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Wildtracks: Conservation, Research and Education

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The Big Move!: The Nursery Babies and their New Home (contributed by Nursery inhabitant, Paige)

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Some big things have been happening for a group of very small monkeys in the Wildtracks nursery lately! The youngest monkeys that we fondly refer to as “the babies” have recently moved into their new indoor-outdoor caging unit upstairs. They now spend nearly all day together playing, practicing their climbing, and developing the social skills that they will need to keep their troop tightly bonded as they move through the rehabilitation process toward eventual release. I have had the pleasure of caring for Suri, Jessie, JW, Chippa, and Bean over the past four months and I am delighted to be able to share with you some of our recent experiences together (and our plans for the future).

Making the big move into the new nursery cages has been a bit of a process for the six of us. Before the cages were installed about a month ago, we were bouncing around between the side room, the bunkhouse, an outdoor play cage, and a new room built into the upstairs addition. With all of the moving around, we didn’t really feel like we had a place to call home. Thankfully, that has all changed and we are loving our new setup in the nursery. The gorgeous custom-made cages (thanks, Carlos!) consist of a large outdoor enclosure bathed in sunshine (when the rain finally stops) with a beautiful view of the lagoon and its south easterly breeze , and a smaller indoor portion used mainly for sleeping and escaping bad weather. A window connects the two adjoining units, and the babies love walking the tight rope that allows them to move in and out as they please.

My days are spent supervising playtime in the cages and joining in on the fun whenever I find the opportunity. (Mind you, playtime is all the time, so I do find myself “behind bars” with my charges for a large percentage of most days. The jury is still out on whether I may be losing my human social skills and actually turning into a monkey ). Despite the daily confinement, I am extremely grateful for all those who contributed to the Wildtracks Nursery Unit Appeal and made this new enclosure a reality. This move marks a very important step in the rehabilitation process as the monkeys are transitioning from being completely attached to their carers and sleeping within arm’s reach (as they would in the wild with their mothers) to branching out on their own, developing independence and confidence, and forging vital troop bonds with each other. Thank you all for your donations and continued support.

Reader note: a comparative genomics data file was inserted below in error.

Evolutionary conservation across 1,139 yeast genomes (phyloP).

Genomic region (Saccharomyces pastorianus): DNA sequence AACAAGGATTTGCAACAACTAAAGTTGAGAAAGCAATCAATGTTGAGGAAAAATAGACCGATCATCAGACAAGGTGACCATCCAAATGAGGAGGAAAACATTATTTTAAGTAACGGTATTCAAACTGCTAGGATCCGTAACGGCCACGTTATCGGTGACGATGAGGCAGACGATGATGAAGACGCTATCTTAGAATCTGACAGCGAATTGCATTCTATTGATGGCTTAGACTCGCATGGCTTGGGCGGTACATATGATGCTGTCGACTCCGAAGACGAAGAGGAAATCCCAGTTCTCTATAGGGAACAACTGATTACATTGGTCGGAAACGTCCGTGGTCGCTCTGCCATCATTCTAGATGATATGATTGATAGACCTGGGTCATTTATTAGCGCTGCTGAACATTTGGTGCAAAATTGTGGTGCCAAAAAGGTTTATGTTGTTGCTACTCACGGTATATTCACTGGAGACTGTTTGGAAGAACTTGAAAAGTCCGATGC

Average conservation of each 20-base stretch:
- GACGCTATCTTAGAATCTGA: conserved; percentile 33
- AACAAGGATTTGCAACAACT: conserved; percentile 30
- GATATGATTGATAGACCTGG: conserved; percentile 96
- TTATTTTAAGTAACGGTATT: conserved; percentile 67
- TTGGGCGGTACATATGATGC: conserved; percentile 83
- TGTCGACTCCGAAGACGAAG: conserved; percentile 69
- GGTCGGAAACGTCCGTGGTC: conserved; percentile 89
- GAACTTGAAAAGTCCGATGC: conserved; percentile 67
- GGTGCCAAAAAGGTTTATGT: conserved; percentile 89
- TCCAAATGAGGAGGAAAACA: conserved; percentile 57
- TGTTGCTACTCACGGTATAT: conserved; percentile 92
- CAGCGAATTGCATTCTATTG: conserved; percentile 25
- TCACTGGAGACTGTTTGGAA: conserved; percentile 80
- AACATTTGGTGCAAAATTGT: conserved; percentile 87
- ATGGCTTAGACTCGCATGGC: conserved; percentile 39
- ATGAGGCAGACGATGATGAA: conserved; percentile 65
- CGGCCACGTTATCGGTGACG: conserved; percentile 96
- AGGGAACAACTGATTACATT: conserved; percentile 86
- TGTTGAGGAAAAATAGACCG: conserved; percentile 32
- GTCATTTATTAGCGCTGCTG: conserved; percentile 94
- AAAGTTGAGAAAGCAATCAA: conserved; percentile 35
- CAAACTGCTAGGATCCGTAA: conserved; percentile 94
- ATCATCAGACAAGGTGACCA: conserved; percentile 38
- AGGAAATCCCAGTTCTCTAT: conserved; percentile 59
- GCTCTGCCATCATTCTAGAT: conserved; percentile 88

“The babies” are quickly growing out of their given name (both physically and emotionally) and have made huge progress in the past few weeks. Suri and Jessie are completely settled into their new home and were happy to sleep in the big, new cage (which can be very intimidating to some young monkeys) just a few days after first playing in it. Chippa, JW, and Bean have not yet made it to that stage and still sleep in their kennels where they feel safe and secure, but I am confident that they will all be sleeping together happily in no time. Bean and JW are still very attached to Paul and myself respectively and are not happy spending much time away from us; but this is expected as they are the two youngest members of the troop and still have some growing up to do before they will be comfortable on their own with the other monkeys.

All in all, I think these past couple of months with the babies has been a testament to the effectiveness and success of the Wildtracks primate rehab program. To go from having five baby monkeys all under six months of age, each struggling with his/her own ailments and challenges, and each cared for by a different volunteer to having a cohesive group of confident and independent (some more than others) young monkeys living together and loving life, in just a few months, is quite a respectable feat. Here at Wildtracks we have proven that with an enthusiastic team of volunteers, appropriate rehab facilities, and support from a generous group of donors and collaborators, we can accomplish quite a lot.

So please: Volunteer! Donate! Get Connected! The Wildtracks community is an extremely rewarding group to be a part of, and I have certainly cherished my short (but ever increasing) time as a member. I’m sure you will too.

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Published by: Zoe Walker at 2013-09-19 12:50:19   [Link to this article]


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